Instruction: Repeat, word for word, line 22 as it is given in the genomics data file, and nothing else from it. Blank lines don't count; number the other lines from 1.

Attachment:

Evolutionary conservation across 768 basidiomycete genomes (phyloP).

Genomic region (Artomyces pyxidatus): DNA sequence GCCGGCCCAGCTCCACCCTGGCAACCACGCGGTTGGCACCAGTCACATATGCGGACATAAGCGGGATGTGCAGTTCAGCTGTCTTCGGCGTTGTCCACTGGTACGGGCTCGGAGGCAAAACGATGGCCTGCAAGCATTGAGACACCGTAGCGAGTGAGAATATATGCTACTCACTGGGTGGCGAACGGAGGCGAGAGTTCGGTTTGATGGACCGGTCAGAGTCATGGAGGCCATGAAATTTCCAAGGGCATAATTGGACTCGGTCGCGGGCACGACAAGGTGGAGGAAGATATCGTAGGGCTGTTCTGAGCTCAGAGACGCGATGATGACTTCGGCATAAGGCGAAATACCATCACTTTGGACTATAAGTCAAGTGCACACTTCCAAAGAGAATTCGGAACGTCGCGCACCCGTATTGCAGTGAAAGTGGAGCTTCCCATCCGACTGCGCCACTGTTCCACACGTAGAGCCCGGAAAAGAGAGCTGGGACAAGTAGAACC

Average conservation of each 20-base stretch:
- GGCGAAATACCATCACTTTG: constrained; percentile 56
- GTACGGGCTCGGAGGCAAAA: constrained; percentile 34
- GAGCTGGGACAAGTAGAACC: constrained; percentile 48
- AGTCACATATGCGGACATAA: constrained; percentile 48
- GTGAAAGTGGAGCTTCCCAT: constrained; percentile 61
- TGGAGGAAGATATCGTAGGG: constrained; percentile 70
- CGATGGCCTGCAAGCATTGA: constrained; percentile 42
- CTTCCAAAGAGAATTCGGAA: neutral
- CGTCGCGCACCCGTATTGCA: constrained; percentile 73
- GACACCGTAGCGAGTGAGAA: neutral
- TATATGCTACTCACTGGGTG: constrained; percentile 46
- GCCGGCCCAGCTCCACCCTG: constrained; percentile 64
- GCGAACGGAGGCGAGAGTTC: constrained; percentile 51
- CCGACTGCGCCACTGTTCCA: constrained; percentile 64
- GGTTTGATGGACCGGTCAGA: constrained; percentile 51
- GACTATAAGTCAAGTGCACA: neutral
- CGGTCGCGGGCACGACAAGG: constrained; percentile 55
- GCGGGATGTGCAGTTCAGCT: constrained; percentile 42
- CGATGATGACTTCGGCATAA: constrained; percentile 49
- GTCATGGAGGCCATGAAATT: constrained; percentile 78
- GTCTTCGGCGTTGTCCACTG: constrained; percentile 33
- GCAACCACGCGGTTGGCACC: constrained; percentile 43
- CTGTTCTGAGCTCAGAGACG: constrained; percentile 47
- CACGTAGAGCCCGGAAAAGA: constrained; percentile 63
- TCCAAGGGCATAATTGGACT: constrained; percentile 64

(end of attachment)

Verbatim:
- CGATGATGACTTCGGCATAA: constrained; percentile 49